ConceptChildren acquire language by unconsciously analysing patterns
Barbara’s mother didn’t teach her daughter the past tense suffix (“Barbara, will you please add an –ed suffix to put that verb into the past tense!”).
Instead, Barbara worked it out on her own, on the basis of experience, using analogy to construct new knowledge. In the examples we’ve looked at, she came up with the novel verb forms ringed and drinked having heard other phonological forms ending with the same set of endings, which she associated with certain verbal meanings and time references.
In DepthOf course she wasn’t aware of the complex set of cognitive routines that her mind was engaged in. Children do analogical and other kinds of complex analysis as a natural, unconscious process, and it is one of the major ways in which they learn general patterns from multiple experiences on their way to adulthood.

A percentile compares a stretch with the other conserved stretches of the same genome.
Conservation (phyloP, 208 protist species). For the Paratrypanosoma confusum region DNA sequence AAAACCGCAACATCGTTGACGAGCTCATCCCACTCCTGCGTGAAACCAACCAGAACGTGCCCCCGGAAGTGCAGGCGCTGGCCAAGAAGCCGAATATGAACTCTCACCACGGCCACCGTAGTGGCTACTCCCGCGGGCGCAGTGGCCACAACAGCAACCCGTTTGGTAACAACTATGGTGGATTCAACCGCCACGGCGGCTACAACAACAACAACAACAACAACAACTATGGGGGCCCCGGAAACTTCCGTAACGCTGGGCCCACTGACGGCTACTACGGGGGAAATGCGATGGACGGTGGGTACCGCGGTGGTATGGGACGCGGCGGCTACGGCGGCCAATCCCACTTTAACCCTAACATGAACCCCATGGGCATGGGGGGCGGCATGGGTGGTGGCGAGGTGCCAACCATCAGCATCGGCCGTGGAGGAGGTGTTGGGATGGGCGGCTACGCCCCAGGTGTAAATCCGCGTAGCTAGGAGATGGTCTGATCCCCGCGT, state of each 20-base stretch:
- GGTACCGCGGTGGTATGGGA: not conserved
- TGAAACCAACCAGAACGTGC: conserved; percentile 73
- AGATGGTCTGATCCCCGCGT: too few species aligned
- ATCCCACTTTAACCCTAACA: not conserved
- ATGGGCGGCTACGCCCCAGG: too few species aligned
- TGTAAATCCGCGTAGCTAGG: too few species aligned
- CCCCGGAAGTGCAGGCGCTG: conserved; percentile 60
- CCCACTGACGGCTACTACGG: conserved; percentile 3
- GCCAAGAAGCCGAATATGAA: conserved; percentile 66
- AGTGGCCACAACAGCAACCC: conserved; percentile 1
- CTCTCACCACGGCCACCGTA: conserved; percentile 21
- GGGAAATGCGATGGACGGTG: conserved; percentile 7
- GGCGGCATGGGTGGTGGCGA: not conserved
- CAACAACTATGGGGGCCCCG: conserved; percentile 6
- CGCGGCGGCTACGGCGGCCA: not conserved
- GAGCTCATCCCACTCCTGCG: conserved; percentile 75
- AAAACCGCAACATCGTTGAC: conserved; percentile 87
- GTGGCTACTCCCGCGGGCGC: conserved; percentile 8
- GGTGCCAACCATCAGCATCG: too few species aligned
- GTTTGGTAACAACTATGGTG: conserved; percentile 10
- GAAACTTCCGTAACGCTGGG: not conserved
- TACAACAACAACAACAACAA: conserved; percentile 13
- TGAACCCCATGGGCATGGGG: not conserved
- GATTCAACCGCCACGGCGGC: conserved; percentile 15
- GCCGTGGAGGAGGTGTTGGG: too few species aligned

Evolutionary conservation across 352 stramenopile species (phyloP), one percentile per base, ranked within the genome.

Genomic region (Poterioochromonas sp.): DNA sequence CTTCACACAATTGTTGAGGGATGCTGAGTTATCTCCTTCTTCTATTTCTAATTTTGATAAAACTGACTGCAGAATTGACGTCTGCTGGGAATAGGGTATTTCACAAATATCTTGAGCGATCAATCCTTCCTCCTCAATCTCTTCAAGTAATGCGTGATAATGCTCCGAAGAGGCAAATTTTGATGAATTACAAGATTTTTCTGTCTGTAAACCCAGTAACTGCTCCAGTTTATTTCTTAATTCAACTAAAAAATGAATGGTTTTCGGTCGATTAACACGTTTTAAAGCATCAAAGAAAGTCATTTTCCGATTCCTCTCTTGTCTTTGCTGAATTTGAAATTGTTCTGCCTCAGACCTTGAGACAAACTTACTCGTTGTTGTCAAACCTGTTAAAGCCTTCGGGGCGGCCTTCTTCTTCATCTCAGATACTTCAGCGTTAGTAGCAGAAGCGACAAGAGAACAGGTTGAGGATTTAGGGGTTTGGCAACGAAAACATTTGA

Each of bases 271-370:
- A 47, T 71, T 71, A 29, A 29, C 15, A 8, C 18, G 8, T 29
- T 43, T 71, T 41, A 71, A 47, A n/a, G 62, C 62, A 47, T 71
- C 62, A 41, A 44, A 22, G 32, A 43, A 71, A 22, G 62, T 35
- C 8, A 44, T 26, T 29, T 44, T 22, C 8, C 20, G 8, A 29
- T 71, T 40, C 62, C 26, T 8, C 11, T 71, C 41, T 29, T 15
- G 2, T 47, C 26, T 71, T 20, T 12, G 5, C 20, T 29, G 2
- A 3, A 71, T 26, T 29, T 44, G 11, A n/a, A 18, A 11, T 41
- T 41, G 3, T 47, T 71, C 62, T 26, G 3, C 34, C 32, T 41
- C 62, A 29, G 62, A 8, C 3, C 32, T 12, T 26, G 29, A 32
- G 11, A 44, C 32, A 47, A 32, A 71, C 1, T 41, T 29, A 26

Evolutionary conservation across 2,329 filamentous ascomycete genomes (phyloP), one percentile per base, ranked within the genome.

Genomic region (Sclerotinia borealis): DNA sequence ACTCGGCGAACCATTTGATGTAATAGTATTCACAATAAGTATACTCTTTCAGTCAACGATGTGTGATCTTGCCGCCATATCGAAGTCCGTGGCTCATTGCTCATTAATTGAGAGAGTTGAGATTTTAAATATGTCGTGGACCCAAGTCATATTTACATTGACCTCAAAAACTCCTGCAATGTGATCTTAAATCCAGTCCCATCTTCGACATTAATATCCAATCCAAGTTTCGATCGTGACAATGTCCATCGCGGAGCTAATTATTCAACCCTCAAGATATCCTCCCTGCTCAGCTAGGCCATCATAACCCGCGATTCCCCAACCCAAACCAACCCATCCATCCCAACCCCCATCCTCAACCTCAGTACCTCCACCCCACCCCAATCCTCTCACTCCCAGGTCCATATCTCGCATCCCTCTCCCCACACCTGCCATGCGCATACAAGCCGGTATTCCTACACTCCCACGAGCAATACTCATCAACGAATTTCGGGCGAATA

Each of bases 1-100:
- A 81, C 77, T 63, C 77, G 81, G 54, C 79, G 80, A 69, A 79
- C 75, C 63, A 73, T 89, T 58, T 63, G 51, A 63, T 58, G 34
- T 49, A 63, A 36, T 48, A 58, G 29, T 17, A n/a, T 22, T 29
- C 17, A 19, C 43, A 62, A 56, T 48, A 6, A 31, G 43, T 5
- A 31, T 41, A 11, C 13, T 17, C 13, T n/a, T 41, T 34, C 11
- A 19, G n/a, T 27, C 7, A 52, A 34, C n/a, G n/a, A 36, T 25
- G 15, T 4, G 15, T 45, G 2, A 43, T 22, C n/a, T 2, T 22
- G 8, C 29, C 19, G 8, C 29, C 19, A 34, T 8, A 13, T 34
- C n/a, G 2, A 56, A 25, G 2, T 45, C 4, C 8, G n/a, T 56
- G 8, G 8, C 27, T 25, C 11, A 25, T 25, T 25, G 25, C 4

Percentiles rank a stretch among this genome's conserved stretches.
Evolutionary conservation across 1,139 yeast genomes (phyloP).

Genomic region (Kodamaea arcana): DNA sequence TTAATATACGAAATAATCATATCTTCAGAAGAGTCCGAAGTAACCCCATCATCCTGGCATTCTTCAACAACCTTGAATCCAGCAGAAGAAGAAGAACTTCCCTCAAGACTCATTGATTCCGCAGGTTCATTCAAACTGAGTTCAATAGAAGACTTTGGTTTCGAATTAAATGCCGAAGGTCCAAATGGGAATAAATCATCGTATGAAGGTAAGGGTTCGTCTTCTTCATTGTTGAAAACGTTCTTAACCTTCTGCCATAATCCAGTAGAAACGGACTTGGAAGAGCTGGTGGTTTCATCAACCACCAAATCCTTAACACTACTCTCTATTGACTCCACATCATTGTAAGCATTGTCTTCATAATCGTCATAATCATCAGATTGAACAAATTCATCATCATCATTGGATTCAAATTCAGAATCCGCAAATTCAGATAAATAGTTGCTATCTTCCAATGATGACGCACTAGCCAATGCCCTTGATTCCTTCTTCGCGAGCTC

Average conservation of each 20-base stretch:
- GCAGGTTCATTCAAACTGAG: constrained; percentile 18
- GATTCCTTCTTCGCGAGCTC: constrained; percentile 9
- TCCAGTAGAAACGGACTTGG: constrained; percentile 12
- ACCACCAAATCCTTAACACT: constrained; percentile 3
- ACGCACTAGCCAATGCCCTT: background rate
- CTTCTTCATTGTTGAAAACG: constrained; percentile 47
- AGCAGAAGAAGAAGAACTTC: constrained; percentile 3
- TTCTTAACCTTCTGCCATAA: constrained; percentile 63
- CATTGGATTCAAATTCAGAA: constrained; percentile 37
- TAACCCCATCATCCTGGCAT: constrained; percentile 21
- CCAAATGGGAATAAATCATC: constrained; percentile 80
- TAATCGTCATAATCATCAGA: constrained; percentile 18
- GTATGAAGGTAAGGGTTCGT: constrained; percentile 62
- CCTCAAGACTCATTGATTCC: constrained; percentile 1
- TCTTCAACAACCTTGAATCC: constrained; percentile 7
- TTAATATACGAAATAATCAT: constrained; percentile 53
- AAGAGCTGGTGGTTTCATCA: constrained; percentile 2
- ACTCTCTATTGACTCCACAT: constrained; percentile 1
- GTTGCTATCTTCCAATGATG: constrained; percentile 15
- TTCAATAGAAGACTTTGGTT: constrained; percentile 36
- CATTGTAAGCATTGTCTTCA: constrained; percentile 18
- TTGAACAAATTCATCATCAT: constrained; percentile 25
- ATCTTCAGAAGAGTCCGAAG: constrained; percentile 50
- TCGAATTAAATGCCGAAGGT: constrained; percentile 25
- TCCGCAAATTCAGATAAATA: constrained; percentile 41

ActivityTo appreciate what Barbara was doing, look at the diagram in Fig. 3.4. This is an example of an ‘IQ test’ question, given to adults to see how well they can do deliberately what all (normal) children do involuntarily. See if you can:
a) provide the missing pattern (in the space on the bottom-right)
b) state a rule which describes the pattern (in other words, the regularity of the first two rows)
c) identify the parallel with what Barbara was doing in overgeneralising the verbs ring and drink
- a) Here is the solution:
- b) Here’s our best attempt at an explicit and accessible expression of the rule:
o IN ANY SHAPE WHICH IS DIVIDED INTO FOUR EQUAL PARTS, FILL IN THE PARTS CLOCKWISE, SUCCESSIVELY STARTING FROM '9 O'CLOCK' (OR 'DUE WEST')
c) You worked out how to complete the third row on the basis of analogy with the pattern you detected on the first and second rows. This is a similar process to what Barbara did to produce drinked, as the following figure illustrates (although of course she had more than two sets of previous experiences to base her solution on):